David Frum argues that independents are, "increasingly," just conservatives who have rejected the Republican brand. For this reason, he claims, the tea parties are best understood as an entrenched, established political minority, not a new coalition with the potential to offer "the basis for a national political majority" -- "at least not," he adds, "in a presidential year." And so:
The Tea Party message — cut taxes and preserve Medicare – does not make sense in policy terms and only appears to work as politics because of (1) low turnout in a congressional year and (2) the anxieties created by recession.
This is a provocative, plausible couple of claims, but let's take a step back and separate them out. Why would conservatives bolt the Republican party to agitate against taxes and for Medicare, when this is already Republican party policy? They wouldn't. A policy-centric perspective on the tea parties, and on independents more generally, makes it hard to understand who the establishment GOP has been disappointing, and on what grounds. As I've hinted earlier, independents, tea partiers, and conservatives -- groups that do overlap, but only overlap -- all tend to share the view that the two major political parties are too similar in their approach to governing. From a policy-centric perspective, that would suggest they think Republicans and Democrats offer too many of the same policies. But from a more principle-centered perspective, it's closer to the truth to say that independents, tea partiers, and conservatives think the philosophical inputs guiding the two major parties are too similar.
The important thing about the kind of voter David is describing isn't any contradictory set of policy positions -- it's a tension between principle and policy. Our national problem isn't exactly an 'addiction' to spending and entitlements, but, as is the case with addiction, breaking our pattern of behavior will be painful and even perilous -- at the level of policy. At the level of principle, however, it's clear that the alternative is worse. So some independents, tea partiers, and conservatives might find themselves in a position where they're angry about the prospect of losing entitlements that they actually don't think are the product of a sound governing philosophy.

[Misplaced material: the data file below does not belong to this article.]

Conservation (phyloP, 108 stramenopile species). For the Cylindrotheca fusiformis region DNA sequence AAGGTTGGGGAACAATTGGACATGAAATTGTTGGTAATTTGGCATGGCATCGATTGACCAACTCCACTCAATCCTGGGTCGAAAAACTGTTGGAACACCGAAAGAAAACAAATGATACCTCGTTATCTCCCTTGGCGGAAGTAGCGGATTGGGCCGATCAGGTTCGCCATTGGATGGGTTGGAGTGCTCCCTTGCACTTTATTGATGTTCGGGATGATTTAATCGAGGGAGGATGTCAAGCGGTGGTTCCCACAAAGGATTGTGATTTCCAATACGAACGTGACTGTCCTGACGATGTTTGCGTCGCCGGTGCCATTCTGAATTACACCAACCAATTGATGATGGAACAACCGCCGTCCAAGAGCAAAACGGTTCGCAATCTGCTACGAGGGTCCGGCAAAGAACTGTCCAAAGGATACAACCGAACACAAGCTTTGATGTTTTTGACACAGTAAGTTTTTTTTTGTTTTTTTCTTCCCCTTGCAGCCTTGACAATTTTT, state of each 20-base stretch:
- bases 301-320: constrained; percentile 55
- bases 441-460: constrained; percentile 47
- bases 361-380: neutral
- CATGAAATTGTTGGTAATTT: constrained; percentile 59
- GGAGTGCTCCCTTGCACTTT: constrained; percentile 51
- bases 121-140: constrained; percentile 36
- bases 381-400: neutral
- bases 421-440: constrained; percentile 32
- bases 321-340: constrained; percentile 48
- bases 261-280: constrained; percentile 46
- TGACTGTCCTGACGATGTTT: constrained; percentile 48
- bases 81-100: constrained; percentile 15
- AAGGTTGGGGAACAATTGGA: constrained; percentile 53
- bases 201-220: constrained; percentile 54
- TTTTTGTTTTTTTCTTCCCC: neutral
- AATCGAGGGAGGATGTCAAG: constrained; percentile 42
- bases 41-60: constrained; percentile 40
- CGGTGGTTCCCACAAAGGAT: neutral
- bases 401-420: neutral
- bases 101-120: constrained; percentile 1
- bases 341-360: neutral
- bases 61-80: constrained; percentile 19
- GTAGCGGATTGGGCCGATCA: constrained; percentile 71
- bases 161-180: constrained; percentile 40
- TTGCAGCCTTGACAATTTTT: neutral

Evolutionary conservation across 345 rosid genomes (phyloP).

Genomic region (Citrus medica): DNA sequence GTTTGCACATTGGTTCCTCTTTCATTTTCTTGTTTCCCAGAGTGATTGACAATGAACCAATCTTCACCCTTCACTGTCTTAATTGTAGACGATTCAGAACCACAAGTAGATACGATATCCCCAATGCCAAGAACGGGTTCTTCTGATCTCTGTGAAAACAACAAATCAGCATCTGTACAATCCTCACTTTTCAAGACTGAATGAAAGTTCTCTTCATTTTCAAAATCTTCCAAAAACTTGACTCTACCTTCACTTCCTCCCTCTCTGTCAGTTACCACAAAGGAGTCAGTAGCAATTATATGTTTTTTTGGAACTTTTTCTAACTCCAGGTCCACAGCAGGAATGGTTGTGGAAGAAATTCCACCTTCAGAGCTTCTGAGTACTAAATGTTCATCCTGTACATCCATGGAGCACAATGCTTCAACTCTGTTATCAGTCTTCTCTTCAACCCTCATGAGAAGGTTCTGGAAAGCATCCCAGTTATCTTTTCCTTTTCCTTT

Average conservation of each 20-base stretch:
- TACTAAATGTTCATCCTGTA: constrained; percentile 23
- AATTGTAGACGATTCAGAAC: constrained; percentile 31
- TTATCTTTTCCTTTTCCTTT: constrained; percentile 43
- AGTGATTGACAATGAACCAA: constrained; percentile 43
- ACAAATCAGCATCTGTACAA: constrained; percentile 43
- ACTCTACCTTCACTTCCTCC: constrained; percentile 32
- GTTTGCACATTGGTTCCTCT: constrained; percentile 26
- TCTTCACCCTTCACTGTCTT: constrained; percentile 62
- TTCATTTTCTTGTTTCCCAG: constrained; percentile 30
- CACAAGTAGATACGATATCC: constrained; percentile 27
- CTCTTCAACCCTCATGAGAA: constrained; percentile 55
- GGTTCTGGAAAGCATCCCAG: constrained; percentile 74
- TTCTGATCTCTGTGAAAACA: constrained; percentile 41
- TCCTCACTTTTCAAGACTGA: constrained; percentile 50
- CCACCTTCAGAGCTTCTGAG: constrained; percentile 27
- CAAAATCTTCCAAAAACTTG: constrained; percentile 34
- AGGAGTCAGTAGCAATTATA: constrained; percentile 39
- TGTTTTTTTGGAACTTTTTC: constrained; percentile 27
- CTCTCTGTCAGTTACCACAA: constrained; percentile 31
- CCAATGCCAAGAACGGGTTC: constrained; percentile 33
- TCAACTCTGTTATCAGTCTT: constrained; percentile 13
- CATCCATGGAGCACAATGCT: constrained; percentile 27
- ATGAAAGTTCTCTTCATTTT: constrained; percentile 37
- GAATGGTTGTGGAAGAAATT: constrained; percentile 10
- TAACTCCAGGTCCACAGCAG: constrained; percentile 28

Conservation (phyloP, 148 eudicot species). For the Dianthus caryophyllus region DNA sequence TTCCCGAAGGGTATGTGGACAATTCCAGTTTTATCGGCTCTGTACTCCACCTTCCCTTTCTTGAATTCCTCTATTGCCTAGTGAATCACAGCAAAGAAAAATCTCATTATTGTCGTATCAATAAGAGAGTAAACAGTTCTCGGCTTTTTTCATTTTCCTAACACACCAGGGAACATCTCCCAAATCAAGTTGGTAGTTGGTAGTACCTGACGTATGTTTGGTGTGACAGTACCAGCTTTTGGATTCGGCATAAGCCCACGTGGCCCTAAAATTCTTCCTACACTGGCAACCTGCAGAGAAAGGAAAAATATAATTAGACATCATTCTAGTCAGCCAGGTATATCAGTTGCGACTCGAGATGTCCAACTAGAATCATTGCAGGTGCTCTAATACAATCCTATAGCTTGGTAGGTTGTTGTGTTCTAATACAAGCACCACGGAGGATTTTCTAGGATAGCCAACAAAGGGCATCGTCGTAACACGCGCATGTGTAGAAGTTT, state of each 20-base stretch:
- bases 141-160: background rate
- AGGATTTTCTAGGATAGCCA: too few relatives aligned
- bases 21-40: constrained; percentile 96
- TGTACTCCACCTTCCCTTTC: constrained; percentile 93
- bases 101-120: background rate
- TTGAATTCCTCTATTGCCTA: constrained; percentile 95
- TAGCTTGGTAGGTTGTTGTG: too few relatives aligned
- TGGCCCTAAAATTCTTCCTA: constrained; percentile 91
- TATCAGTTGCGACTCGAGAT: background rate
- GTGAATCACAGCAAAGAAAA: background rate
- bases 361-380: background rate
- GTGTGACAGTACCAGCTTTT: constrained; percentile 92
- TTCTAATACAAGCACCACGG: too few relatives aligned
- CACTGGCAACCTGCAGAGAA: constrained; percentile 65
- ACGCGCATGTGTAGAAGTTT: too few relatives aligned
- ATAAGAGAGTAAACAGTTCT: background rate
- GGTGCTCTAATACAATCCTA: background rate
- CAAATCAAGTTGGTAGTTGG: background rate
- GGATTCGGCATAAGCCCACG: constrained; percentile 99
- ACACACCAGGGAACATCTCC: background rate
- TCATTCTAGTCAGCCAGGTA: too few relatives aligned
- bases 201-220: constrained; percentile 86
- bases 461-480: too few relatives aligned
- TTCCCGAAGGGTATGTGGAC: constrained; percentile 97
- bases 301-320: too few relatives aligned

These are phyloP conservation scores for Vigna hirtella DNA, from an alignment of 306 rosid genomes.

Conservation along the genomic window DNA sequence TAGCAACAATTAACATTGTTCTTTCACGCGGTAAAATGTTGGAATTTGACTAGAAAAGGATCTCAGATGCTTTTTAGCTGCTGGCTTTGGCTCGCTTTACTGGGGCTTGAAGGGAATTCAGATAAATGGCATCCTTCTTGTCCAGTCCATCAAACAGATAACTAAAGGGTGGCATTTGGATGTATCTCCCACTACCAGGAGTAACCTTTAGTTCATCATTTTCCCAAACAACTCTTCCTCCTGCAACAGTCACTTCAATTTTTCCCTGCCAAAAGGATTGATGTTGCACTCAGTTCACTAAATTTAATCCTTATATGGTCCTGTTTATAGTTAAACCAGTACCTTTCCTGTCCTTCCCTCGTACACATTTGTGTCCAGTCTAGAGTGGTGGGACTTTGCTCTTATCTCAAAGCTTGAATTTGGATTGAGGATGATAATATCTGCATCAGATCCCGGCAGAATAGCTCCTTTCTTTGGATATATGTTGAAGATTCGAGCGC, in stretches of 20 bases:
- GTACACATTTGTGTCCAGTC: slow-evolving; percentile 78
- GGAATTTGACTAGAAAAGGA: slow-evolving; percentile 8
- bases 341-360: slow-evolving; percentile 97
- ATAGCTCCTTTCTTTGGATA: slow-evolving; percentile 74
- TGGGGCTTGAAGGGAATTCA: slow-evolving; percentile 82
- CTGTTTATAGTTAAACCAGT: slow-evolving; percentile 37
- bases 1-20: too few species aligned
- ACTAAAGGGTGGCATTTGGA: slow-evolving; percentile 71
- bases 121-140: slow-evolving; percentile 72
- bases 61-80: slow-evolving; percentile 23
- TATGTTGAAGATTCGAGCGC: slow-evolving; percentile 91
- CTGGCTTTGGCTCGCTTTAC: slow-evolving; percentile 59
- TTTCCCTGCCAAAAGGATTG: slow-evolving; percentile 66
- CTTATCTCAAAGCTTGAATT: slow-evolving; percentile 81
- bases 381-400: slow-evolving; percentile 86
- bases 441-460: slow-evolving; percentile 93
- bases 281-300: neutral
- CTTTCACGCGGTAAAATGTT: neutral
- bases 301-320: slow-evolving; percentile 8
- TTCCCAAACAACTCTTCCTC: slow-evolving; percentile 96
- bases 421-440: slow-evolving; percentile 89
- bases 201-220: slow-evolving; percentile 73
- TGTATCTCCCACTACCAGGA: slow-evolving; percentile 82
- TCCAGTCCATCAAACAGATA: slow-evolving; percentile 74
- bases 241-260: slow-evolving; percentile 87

But it seems weird to me to characterize this effect as the one that defines independent conservatives or tea partiers more broadly. What defines these two (again, overlapping) groups of voters is, I think, simply their embrace of the principle of constitutionally limited government. The effective rejection of this principle during the Bush years pushed conservatives in an independent direction and helped give the tea party movement a constituency and a reach it would otherwise lack.
Of course, none of this means that the tea party is, for now, a majority-sized national movement. Peter Lawler acknowledges this in his latest post at Postmodern Conservative, but his bottom line is different from David's. This is more than a recession -- this is a reckoning:
more and more people who are approaching retirement age now kind of know that retirement in prosperity will likely not be an option for them. They’ll have to keep working in a techno-society full of preferential options for the young. Many will be stuck with the indignity of downward mobility combined with increasing frailty or general vulnerability. We can say that older voters this time know enough to know that government can’t really promise them security, and that policies that promote general prosperity are most likely to benefit them. The great Founder of modern liberalism–John Locke–said that in a free country you’d better be rich if you’re going to get old, and, unfortunately in some ways, that’s probably more true and more difficult than ever.